|Publication number||US2157861 A|
|Publication date||May 9, 1939|
|Filing date||Sep 19, 1936|
|Priority date||Sep 19, 1936|
|Publication number||US 2157861 A, US 2157861A, US-A-2157861, US2157861 A, US2157861A|
|Inventors||Alexander A Nikitin, James F Adams|
|Original Assignee||Walter C O Kane, Paul Moore|
|Export Citation||BiBTeX, EndNote, RefMan|
|Referenced by (3), Classifications (8)|
|External Links: USPTO, USPTO Assignment, Espacenet|
Patented May 9, 1939 UNITED 'STATES PATENT OFFICE PARASITICIDAL COMPOSITIONS tion No Drawing.
The present invention relates to novel parasiticidal compositions and methods of making the same, and more particularly to fungicidal compositions containing copper derivatives.
In prior Patent No. 2,040,811 there was disclosed the production of novel types of fungicidal materials, including copper zeolites. While such fungicidal materials as are disclosed in the prior patent have proved valuable in practice, the methods of manufacturing such copper zeolites were somewhat more expensive than is most desirable in commercial exploitation. Other factors also affected the situation.
Aside from the copper zeolites of the prior patent referred to, copper fungicides on the market offer a number of difiiculties from the standpoint of safety with respect to the plant hosts, and also from the standpoint'of fungicidal activity, since in many of the copper fungicides on the market, the copper is not present in a form in which it exercises substantial fungicidal action.
Among the objects of the present invention is included the improvement of copper fungicides generally to increase their fungicidal action, while at the same time insuring safety with respect to the plant hosts.
Still further objects include the production of novel types of zeolitic type copper fungicides.
Still further objects include novel -methods of preparation of fungicides, particularly of, the copper type.
Other and further objects and advantages will appear from the more detailed description set forth below, it being understood, however, that this more detailed description is given by way of illustration and explanation only, and not by way of limitation, since various changes therein may be madepby those skilled in the art without departing from the scope and spirit of the present invention.
In accordance with the present invention, copper-containing fungicides of enhanced parasiticidal activity and great safety for plant use, are produced by utilizing with such copper fungicides, soluble salts of polybasic acids containing replaceable hydrogen, such soluble salts desirably being in combination chemically in the coppercontaining fungicidal material, although physical admixtures may also be employed. As illustrative of the soluble salts of polybasic acids that can be employed, particular reference is made to the utilization of the alkali metal phosphates, such as mono or di-sodium phosphate, the ammonium phosphates of similar character, arsenates, oxalates, citrates, etc., since the poly- Application September 19, 1936, Serial No. 101,674
16 Claims. I (01. 167-16) basic acid employed may be either organic or inorganic. However, the phosphates offer the most desirable form of materials to be used in 1 this connection, and are employed below to illustrate the invention.
The utilization of these polybasic acid salts in the improvement of fungicides, particularly copper-containing fungicides, is illustrated below, particularly with respect to the zeolitic types of copper fungicides.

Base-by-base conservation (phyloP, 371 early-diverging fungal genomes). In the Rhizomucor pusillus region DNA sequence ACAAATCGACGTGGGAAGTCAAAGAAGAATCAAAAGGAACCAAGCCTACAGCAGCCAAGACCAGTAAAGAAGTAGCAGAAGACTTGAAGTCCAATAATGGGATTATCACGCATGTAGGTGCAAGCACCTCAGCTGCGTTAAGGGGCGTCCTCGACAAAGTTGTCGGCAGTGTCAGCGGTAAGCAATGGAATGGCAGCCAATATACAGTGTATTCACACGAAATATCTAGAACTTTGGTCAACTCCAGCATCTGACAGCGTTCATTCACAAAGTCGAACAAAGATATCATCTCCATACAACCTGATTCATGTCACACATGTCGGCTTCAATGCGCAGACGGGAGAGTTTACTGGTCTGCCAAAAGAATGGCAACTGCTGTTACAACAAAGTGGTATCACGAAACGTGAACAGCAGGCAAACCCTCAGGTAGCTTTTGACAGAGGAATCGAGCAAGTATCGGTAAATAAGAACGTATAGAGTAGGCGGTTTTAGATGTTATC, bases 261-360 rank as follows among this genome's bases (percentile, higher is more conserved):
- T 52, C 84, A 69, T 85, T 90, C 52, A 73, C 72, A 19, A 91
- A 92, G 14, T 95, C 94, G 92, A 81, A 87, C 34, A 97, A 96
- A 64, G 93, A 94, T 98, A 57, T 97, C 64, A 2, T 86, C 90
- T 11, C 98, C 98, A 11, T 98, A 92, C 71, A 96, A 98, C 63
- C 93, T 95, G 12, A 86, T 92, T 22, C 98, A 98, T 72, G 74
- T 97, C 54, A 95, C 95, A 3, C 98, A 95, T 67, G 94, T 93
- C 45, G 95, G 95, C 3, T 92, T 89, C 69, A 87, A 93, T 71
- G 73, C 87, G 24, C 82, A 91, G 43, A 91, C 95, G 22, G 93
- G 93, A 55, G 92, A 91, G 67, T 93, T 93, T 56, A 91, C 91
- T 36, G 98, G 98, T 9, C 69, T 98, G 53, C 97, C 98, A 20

The so-called copper zeolites resulting from the reaction of a soluble copper salt, such as copper sulphate, and sodium alumino silicate has been extensively used in the form of sprays and dusts 1 to control fungus diseases during the last several years on apples, pears, grapes, etc. The copper alumino silicate produced in such cases, from sodium alumino silicate containing more or less the, theoretical amount of alkali, results in a compound CuO.Al2Oa.3SiO2.nI-I2O containing about 14-17% of copper. In the production of such materials from water glass or sodium silicate with sodium aluminate, constituting the first stage of the reaction to produce the sodium alumino silicate, washing is utilized to remove excess of alkali, and is not particularly economical because among other things, the process is slowed down by involving relatively slow operations, including decantation, there is consider able loss of material in the form of finely suspended particles, a large bulk of water is required, and the resulting product, namely the copper alumino silicate contains only from 14 to 17% copper.
The hereinbefore described method of making the copper zeolites can be modified to speed up the process, and to increase the copper content of the resulting materials by utilizing sodium alumino silicate containing an excess of alkali above the theoretical amount, and reacting such sodium alumino silicate with copper sulphate. In this way, it is possible to increase the coppercontent in the resulting copper fungicide up to 28%. And by the elimination of the washing stepfor' reducing the alkali content of the sodium alumino silicate,,the process for manufacturing the material is considerable hastened. The resulting product is very toxic to spore germination, and has a high efiective copper content running from about 25-35%. It is not, however, very safe for use, and injuries to plant hosts may occur due to the presence of impurities, and there may also be some russeting on fruit. The impurities present are probably'in the nature of basic copper sulphate and copper hydroxide. -The use of an excess of alkali in the sodium alumino silicate results in a reaction which is more difficult to control than when it is absent, and it is also diflicult to remove undesirable impurities or impractical to do so. The amount of these impurities, such as basic copper sulphate, copper hydroxide, basic aluminum sulphate, etc., may vary considerably, and thus affect the physical, chemical and toxic properties of the resultant copper fungicide. To this extent, therefore, the reaction which involves the use of an excess of alkali, results in rather wide variation in the composition of the final product, due particularly to the stated side reactions and impurities present.